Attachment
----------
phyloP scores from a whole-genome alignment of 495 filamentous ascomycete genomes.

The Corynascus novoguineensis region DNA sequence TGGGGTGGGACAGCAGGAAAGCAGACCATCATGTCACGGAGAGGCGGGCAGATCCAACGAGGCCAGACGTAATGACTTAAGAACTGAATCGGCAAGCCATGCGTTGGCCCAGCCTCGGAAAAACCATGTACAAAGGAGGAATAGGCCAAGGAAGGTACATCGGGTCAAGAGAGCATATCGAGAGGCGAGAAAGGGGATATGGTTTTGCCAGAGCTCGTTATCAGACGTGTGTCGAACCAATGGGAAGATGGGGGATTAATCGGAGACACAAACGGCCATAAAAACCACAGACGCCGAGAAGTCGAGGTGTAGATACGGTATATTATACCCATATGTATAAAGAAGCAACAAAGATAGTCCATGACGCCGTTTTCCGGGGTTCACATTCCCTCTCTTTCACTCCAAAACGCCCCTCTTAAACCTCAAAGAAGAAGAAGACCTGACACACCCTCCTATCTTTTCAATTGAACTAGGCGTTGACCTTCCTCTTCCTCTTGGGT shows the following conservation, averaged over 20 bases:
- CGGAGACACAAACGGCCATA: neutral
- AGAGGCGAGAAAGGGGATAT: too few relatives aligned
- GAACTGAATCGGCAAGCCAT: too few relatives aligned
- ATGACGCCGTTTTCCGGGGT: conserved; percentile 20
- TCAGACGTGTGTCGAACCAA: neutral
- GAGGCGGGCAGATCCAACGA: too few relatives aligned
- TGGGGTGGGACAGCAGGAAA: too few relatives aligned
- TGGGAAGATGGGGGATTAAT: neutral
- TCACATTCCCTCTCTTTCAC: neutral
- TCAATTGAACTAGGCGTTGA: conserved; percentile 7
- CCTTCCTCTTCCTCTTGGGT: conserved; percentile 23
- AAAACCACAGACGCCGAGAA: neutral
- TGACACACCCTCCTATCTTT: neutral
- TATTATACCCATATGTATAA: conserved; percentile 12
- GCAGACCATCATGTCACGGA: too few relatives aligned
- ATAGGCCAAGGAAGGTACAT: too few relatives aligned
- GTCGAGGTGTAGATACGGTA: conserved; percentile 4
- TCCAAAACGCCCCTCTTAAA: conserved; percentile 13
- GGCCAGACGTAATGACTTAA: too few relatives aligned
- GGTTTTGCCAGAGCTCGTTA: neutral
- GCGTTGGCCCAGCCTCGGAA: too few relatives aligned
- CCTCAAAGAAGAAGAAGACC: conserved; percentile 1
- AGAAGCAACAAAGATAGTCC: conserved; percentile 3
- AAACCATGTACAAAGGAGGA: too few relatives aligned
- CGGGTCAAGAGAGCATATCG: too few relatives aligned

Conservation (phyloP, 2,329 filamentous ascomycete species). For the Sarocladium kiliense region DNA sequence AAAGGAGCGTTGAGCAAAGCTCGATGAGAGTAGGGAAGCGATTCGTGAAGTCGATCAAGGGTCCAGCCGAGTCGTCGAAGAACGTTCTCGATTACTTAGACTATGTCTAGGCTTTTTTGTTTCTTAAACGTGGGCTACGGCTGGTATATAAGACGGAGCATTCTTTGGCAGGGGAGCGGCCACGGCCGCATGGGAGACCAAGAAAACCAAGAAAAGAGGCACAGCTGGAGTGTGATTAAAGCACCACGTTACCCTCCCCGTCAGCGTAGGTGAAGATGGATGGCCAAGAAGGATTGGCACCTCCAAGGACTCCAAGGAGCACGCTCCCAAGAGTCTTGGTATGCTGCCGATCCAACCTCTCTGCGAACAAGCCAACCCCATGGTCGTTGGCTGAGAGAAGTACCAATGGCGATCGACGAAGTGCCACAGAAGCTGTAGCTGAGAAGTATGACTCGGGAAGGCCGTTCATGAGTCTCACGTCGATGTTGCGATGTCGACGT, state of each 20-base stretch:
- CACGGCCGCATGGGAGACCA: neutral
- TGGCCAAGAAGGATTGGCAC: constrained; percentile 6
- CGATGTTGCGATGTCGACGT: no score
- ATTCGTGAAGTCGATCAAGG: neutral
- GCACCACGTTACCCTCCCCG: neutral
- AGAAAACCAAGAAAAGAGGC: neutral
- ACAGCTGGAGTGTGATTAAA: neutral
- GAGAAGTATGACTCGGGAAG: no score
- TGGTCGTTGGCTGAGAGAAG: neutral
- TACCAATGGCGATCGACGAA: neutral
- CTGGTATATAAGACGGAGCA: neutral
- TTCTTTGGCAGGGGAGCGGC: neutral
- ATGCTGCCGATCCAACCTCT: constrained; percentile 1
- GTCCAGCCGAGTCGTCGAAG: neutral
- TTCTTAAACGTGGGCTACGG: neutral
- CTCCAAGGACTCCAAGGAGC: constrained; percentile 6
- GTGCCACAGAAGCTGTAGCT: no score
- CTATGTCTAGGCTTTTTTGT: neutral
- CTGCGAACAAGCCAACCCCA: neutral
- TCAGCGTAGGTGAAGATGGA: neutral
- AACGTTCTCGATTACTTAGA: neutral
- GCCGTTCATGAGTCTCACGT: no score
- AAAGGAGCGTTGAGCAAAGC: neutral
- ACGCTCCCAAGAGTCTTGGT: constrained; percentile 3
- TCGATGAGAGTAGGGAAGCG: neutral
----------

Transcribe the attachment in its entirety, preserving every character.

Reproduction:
phyloP scores from a whole-genome alignment of 495 filamentous ascomycete genomes.

The Corynascus novoguineensis region DNA sequence TGGGGTGGGACAGCAGGAAAGCAGACCATCATGTCACGGAGAGGCGGGCAGATCCAACGAGGCCAGACGTAATGACTTAAGAACTGAATCGGCAAGCCATGCGTTGGCCCAGCCTCGGAAAAACCATGTACAAAGGAGGAATAGGCCAAGGAAGGTACATCGGGTCAAGAGAGCATATCGAGAGGCGAGAAAGGGGATATGGTTTTGCCAGAGCTCGTTATCAGACGTGTGTCGAACCAATGGGAAGATGGGGGATTAATCGGAGACACAAACGGCCATAAAAACCACAGACGCCGAGAAGTCGAGGTGTAGATACGGTATATTATACCCATATGTATAAAGAAGCAACAAAGATAGTCCATGACGCCGTTTTCCGGGGTTCACATTCCCTCTCTTTCACTCCAAAACGCCCCTCTTAAACCTCAAAGAAGAAGAAGACCTGACACACCCTCCTATCTTTTCAATTGAACTAGGCGTTGACCTTCCTCTTCCTCTTGGGT shows the following conservation, averaged over 20 bases:
- CGGAGACACAAACGGCCATA: neutral
- AGAGGCGAGAAAGGGGATAT: too few relatives aligned
- GAACTGAATCGGCAAGCCAT: too few relatives aligned
- ATGACGCCGTTTTCCGGGGT: conserved; percentile 20
- TCAGACGTGTGTCGAACCAA: neutral
- GAGGCGGGCAGATCCAACGA: too few relatives aligned
- TGGGGTGGGACAGCAGGAAA: too few relatives aligned
- TGGGAAGATGGGGGATTAAT: neutral
- TCACATTCCCTCTCTTTCAC: neutral
- TCAATTGAACTAGGCGTTGA: conserved; percentile 7
- CCTTCCTCTTCCTCTTGGGT: conserved; percentile 23
- AAAACCACAGACGCCGAGAA: neutral
- TGACACACCCTCCTATCTTT: neutral
- TATTATACCCATATGTATAA: conserved; percentile 12
- GCAGACCATCATGTCACGGA: too few relatives aligned
- ATAGGCCAAGGAAGGTACAT: too few relatives aligned
- GTCGAGGTGTAGATACGGTA: conserved; percentile 4
- TCCAAAACGCCCCTCTTAAA: conserved; percentile 13
- GGCCAGACGTAATGACTTAA: too few relatives aligned
- GGTTTTGCCAGAGCTCGTTA: neutral
- GCGTTGGCCCAGCCTCGGAA: too few relatives aligned
- CCTCAAAGAAGAAGAAGACC: conserved; percentile 1
- AGAAGCAACAAAGATAGTCC: conserved; percentile 3
- AAACCATGTACAAAGGAGGA: too few relatives aligned
- CGGGTCAAGAGAGCATATCG: too few relatives aligned

Conservation (phyloP, 2,329 filamentous ascomycete species). For the Sarocladium kiliense region DNA sequence AAAGGAGCGTTGAGCAAAGCTCGATGAGAGTAGGGAAGCGATTCGTGAAGTCGATCAAGGGTCCAGCCGAGTCGTCGAAGAACGTTCTCGATTACTTAGACTATGTCTAGGCTTTTTTGTTTCTTAAACGTGGGCTACGGCTGGTATATAAGACGGAGCATTCTTTGGCAGGGGAGCGGCCACGGCCGCATGGGAGACCAAGAAAACCAAGAAAAGAGGCACAGCTGGAGTGTGATTAAAGCACCACGTTACCCTCCCCGTCAGCGTAGGTGAAGATGGATGGCCAAGAAGGATTGGCACCTCCAAGGACTCCAAGGAGCACGCTCCCAAGAGTCTTGGTATGCTGCCGATCCAACCTCTCTGCGAACAAGCCAACCCCATGGTCGTTGGCTGAGAGAAGTACCAATGGCGATCGACGAAGTGCCACAGAAGCTGTAGCTGAGAAGTATGACTCGGGAAGGCCGTTCATGAGTCTCACGTCGATGTTGCGATGTCGACGT, state of each 20-base stretch:
- CACGGCCGCATGGGAGACCA: neutral
- TGGCCAAGAAGGATTGGCAC: constrained; percentile 6
- CGATGTTGCGATGTCGACGT: no score
- ATTCGTGAAGTCGATCAAGG: neutral
- GCACCACGTTACCCTCCCCG: neutral
- AGAAAACCAAGAAAAGAGGC: neutral
- ACAGCTGGAGTGTGATTAAA: neutral
- GAGAAGTATGACTCGGGAAG: no score
- TGGTCGTTGGCTGAGAGAAG: neutral
- TACCAATGGCGATCGACGAA: neutral
- CTGGTATATAAGACGGAGCA: neutral
- TTCTTTGGCAGGGGAGCGGC: neutral
- ATGCTGCCGATCCAACCTCT: constrained; percentile 1
- GTCCAGCCGAGTCGTCGAAG: neutral
- TTCTTAAACGTGGGCTACGG: neutral
- CTCCAAGGACTCCAAGGAGC: constrained; percentile 6
- GTGCCACAGAAGCTGTAGCT: no score
- CTATGTCTAGGCTTTTTTGT: neutral
- CTGCGAACAAGCCAACCCCA: neutral
- TCAGCGTAGGTGAAGATGGA: neutral
- AACGTTCTCGATTACTTAGA: neutral
- GCCGTTCATGAGTCTCACGT: no score
- AAAGGAGCGTTGAGCAAAGC: neutral
- ACGCTCCCAAGAGTCTTGGT: constrained; percentile 3
- TCGATGAGAGTAGGGAAGCG: neutral